"Start A War," is definitely the band at their best. You've got familiar sounds clashing with new sounds (hell, even that strange voice Wayne developed on "Shadow Zone" is present), and yet they manage to pull it off without a hitch. Personally, I don't see a flaw here. If you liked Static-X in the beginning, you're gonna love them now. This new release may not break down any walls, but it will surely solidify an already strong fanbase.
5 of 5 people found the following review helpful
5.0 out of 5 stars Catchiest album of the year! Aug. 17 2005
By Sara - Published on Amazon.com
Format:Audio CD
This is definitely the catchiest album of the year so far. And "Enemy," "I'm the One," and "I Want to Freaking Break It" are some of the catchiest songs this year! This album is VERY addictive, and it gets stuck in your head. The songs are heavy, energetic, exciting, and they have super hooky riffs. This is the first or second best album of the year in my book.
5 of 6 people found the following review helpful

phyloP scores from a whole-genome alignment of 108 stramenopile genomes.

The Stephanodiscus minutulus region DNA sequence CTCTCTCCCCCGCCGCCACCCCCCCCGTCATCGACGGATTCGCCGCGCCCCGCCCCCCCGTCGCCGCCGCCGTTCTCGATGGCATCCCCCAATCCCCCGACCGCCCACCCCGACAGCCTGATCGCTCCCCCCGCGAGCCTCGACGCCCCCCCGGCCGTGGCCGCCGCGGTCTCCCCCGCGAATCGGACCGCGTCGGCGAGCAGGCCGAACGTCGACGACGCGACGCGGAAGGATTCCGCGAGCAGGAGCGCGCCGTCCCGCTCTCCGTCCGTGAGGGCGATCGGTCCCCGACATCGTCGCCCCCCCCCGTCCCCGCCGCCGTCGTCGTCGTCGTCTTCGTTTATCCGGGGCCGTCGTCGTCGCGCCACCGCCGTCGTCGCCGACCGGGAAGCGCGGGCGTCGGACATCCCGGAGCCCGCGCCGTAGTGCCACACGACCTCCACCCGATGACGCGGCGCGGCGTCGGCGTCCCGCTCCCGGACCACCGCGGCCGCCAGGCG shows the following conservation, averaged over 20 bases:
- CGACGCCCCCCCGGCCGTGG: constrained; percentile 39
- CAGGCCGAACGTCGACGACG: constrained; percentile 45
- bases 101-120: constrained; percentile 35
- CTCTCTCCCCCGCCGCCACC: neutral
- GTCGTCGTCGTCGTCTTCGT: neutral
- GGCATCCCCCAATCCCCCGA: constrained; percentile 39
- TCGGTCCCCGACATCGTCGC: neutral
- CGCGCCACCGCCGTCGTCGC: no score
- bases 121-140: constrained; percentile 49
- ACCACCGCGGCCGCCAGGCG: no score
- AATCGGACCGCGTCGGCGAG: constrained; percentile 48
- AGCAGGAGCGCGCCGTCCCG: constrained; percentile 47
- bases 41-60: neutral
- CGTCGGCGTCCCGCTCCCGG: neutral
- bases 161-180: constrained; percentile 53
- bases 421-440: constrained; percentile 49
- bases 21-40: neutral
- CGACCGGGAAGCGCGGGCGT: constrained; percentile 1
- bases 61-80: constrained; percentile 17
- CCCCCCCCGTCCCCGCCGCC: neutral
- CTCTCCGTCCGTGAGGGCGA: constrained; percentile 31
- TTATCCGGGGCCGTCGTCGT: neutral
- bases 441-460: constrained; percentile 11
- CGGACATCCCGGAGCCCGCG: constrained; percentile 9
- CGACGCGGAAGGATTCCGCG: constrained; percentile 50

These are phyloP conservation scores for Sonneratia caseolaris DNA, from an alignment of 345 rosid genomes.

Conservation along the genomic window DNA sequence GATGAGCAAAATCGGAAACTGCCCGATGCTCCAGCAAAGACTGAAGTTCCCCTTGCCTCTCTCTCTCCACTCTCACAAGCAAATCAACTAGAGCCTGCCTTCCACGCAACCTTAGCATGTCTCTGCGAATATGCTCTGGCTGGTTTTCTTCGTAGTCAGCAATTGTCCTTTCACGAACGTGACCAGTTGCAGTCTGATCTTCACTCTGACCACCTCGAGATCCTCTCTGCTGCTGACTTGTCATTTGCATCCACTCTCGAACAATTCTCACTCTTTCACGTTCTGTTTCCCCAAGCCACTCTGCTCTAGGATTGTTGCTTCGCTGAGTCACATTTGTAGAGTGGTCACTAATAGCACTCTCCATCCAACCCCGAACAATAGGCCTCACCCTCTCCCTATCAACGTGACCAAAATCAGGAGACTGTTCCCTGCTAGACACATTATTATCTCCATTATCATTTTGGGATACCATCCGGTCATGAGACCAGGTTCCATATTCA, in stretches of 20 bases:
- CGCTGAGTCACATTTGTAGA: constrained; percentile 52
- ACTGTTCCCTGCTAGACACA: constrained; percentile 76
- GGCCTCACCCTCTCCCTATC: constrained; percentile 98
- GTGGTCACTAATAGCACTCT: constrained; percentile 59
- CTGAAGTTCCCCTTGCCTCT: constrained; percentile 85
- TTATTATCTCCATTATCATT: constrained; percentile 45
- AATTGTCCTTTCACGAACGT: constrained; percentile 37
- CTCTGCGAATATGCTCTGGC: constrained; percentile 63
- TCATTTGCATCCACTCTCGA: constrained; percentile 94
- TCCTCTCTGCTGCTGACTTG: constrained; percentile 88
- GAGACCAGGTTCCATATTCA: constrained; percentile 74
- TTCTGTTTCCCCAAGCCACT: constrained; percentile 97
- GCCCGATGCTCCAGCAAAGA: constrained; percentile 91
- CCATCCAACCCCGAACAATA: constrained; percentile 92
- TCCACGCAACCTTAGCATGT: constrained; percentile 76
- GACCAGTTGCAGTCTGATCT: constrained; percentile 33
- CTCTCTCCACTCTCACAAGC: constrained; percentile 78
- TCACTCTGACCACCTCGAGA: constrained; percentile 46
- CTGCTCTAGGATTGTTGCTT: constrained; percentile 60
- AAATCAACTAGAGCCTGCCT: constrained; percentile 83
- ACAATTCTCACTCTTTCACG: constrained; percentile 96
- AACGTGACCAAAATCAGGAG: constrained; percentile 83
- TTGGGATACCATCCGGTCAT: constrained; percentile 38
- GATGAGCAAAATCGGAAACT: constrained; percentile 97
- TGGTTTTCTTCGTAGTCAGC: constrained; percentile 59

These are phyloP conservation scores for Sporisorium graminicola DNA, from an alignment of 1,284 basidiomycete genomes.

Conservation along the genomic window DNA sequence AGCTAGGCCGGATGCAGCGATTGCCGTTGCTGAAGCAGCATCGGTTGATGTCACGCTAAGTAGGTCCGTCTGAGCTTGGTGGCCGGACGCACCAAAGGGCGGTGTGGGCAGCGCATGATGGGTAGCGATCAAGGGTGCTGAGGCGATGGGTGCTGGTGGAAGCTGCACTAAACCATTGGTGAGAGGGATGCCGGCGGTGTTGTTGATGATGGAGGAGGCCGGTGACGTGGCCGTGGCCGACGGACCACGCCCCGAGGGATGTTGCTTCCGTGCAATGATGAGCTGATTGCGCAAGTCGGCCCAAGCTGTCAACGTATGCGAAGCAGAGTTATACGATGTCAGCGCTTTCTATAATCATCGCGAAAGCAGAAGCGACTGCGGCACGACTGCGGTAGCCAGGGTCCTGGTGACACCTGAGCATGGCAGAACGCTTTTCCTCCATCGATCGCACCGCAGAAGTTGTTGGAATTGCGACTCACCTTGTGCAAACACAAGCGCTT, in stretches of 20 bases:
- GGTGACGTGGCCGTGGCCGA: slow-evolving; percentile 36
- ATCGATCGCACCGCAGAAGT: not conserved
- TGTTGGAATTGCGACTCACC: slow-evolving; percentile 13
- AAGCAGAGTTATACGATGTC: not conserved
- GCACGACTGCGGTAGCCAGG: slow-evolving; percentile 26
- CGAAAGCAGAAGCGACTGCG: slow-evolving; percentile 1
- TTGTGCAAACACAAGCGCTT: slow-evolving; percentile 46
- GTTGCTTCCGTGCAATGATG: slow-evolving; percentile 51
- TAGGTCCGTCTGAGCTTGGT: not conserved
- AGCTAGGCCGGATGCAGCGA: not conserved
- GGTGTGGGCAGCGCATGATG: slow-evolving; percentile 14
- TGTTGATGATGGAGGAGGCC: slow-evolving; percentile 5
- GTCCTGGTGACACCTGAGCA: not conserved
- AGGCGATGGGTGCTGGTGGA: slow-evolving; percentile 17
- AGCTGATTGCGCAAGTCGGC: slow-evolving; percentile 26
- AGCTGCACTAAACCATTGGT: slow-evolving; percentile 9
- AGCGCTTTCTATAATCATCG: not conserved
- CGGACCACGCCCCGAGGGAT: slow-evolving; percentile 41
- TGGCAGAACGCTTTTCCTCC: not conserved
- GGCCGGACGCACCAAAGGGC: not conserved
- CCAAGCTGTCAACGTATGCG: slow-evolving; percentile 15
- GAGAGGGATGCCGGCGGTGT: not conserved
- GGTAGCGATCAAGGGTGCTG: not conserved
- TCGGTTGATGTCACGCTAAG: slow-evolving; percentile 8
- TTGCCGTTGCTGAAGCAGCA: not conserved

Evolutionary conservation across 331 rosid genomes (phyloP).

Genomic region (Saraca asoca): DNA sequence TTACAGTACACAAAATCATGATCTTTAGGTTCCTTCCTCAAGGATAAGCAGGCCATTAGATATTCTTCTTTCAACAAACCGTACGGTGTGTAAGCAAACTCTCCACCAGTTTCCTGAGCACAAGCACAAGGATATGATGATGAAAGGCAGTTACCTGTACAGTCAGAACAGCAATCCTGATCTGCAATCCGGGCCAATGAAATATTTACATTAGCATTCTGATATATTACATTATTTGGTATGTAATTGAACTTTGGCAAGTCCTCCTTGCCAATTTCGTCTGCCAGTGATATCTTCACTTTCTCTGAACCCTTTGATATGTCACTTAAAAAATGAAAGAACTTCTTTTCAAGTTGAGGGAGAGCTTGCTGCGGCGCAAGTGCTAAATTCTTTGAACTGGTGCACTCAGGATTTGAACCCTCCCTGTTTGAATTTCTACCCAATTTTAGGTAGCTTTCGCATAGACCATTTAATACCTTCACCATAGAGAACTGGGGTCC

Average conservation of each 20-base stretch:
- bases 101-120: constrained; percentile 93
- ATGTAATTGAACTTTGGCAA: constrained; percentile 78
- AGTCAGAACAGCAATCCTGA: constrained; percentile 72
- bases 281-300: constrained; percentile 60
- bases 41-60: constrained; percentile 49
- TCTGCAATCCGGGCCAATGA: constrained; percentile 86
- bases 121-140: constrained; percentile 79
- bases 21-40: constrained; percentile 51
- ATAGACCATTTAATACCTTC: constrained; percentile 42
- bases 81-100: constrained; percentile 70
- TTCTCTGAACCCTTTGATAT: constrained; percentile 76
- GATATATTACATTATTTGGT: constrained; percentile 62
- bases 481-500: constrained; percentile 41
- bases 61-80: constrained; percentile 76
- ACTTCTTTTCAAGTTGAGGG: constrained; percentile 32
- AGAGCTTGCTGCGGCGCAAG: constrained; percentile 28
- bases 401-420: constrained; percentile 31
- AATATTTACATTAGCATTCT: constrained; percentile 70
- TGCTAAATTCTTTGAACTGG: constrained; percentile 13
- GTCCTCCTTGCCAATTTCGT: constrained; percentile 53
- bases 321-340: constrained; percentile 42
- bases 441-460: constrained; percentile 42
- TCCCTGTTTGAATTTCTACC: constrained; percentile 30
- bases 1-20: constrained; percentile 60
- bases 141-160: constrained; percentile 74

5.0 out of 5 stars The Real Truth about this Album!! June 15 2005
By OmaR - Published on Amazon.com
Format:Audio CD
ok so first of all i absolutely dont get all the bad reviews from all these people that have given it reviews! first things first this has to be one of the best albums thats come out this year and wll just one of the best albums thats come out in the LONGEST TIME!one thing for sure i can tell you is that this album is absolutely better than Shadow zone and Machine and a strong contender against WDT. First of all its pretty much the same band that made DTP(except fo the drummer) now that they have their original guitarist and in my opinion WAY better than Tripp Eisen. The thing i love about this album its that its a non stop Kick A** album i was even laughing in amazement on my way back from the store because i couldnt believe just how awesome the music and vocals that were coming out of my car speakers when i was hearing this CD. So to keep things short if your a new or old static X fan i can GUERANTEE you wont be dissopointed BUY IT!!
3 of 3 people found the following review helpful
5.0 out of 5 stars THE MOTHER OF ALL MASTERPIECES! Oct. 17 2005
By jay - Published on Amazon.com
Format:Audio CD
i was highly impressed with static x's latest record. Start A War was truly a masterpiece among masterpiece's. every note, every single gutiar lick, snare drum and lyric were all perfect and masterful. from beginning to end, from the second the album started to the moment when it ended, it kicked severe ass. i wish i could rate it higher, for five stars does not come close to how great this record is. buy this1 i swear you won't regret it!